Opinion

Six tips on how to be a more effective public speaker

6.) Allow the other side to advance your argument. Mike Huckabee’s endorsement of Romney was important. Huckabee citing former President Bill Clinton’s endorsement of Romney’s executive experience, however, added more horsepower. Former Democratic Congressman Artur Davis, now a registered Republican, did more to attract disenchanted 2008 Obama supporters than any fiery line delivered by former Minnesota Gov. Tim Pawlenty. “[D]o you know why so many of us believed?” asked Davis. “We led with our hearts and our dreams that we could be more inclusive than America had ever been, and no candidate had ever spoken so beautifully. But dreams meet daybreak: the jobless know what I mean, so do the families who wonder how this administration could wreck a recovery for three years and counting. So many of those high-flown words have faded.” Mitt Romney employed this technique, too, citing First Lady Michelle Obama’s praise of Bright Horizons, an early childhood learning center he helped launch through Bain Capital.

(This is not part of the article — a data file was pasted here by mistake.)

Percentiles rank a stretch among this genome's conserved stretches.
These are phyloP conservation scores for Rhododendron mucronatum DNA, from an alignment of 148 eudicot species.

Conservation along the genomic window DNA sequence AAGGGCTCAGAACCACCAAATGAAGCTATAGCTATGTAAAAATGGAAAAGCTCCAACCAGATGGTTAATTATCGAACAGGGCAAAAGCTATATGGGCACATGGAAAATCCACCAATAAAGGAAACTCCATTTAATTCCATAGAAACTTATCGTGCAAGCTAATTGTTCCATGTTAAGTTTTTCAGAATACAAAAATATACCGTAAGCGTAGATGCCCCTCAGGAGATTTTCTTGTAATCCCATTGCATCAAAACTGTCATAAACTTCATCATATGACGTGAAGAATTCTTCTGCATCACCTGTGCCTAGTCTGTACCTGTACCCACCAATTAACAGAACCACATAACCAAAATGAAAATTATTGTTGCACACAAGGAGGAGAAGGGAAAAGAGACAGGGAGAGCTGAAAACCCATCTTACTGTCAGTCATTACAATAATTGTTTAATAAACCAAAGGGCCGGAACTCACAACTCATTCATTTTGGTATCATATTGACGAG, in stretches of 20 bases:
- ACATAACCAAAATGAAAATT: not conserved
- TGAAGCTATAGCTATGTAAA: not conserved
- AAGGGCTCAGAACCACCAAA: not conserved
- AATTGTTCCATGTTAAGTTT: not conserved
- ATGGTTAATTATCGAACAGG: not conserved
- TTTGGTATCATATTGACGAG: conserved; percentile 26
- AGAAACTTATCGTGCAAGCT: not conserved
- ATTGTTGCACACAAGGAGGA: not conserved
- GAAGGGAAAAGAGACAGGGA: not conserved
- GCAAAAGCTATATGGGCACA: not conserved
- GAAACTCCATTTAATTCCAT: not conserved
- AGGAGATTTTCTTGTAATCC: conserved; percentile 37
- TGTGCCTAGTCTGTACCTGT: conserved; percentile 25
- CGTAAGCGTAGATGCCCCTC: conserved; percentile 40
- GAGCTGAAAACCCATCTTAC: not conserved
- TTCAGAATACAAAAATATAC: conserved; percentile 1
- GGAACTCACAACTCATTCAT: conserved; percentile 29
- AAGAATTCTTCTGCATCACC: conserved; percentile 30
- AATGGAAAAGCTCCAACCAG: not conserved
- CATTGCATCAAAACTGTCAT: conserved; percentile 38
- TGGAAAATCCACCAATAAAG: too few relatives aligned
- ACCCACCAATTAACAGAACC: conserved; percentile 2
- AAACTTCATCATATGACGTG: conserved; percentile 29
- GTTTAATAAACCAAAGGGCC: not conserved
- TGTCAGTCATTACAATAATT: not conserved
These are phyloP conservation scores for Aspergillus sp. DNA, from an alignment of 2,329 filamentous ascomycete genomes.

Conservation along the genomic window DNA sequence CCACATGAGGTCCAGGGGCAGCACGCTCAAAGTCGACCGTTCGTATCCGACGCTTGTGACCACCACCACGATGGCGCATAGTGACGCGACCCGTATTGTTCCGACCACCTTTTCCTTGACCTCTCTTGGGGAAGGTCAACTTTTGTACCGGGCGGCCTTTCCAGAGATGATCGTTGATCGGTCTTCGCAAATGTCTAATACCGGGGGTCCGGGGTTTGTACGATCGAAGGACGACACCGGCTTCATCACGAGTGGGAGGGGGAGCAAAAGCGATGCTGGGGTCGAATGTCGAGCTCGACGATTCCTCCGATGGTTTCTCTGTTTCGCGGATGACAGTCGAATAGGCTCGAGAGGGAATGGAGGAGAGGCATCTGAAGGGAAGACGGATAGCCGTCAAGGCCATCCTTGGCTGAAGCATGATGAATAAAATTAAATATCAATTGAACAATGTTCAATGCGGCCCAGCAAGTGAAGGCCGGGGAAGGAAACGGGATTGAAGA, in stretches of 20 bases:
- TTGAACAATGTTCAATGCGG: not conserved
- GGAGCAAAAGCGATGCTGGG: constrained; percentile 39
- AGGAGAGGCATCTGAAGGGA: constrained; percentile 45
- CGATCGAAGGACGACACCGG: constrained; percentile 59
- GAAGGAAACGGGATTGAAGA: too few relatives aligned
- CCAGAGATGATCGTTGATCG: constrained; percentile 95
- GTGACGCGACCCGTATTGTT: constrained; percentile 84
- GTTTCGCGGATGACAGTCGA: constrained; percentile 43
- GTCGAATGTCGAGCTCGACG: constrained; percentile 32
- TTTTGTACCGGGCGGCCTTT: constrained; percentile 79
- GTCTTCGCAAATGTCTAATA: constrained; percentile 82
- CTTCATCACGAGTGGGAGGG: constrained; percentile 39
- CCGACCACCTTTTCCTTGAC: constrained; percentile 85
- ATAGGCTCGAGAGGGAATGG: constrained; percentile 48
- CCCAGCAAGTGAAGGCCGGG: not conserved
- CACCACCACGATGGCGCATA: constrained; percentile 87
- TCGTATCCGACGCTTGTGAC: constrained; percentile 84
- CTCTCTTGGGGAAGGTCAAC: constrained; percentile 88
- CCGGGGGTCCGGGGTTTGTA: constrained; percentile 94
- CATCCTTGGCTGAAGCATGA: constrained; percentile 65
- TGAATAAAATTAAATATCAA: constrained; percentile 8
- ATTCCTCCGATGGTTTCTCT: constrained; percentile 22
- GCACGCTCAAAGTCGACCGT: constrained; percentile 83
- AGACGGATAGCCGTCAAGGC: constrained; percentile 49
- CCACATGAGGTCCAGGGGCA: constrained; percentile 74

These six techniques are powerful. And there are infinitely more to learn. There is no surer way to mediocrity, however, than assuming your own perfection. As someone who teaches and fundraises for an educational foundation that has trained more than 110,033 students, activists, and leaders in the most-effective political techniques since its establishment in 1979, I will tell you there are few things more refreshing than the humility displayed by an individual who admits he or she can use coaching and practice.

The stakes — life, liberty, and the pursuit of happiness — are too high for just winging it. It’s not enough to be philosophically sound. In politics, the how is just as important as the what.

John Poreba is the director of regional development for the Leadership Institute, which provides training in campaigns, fundraising, grassroots organizing, youth politics, and communications.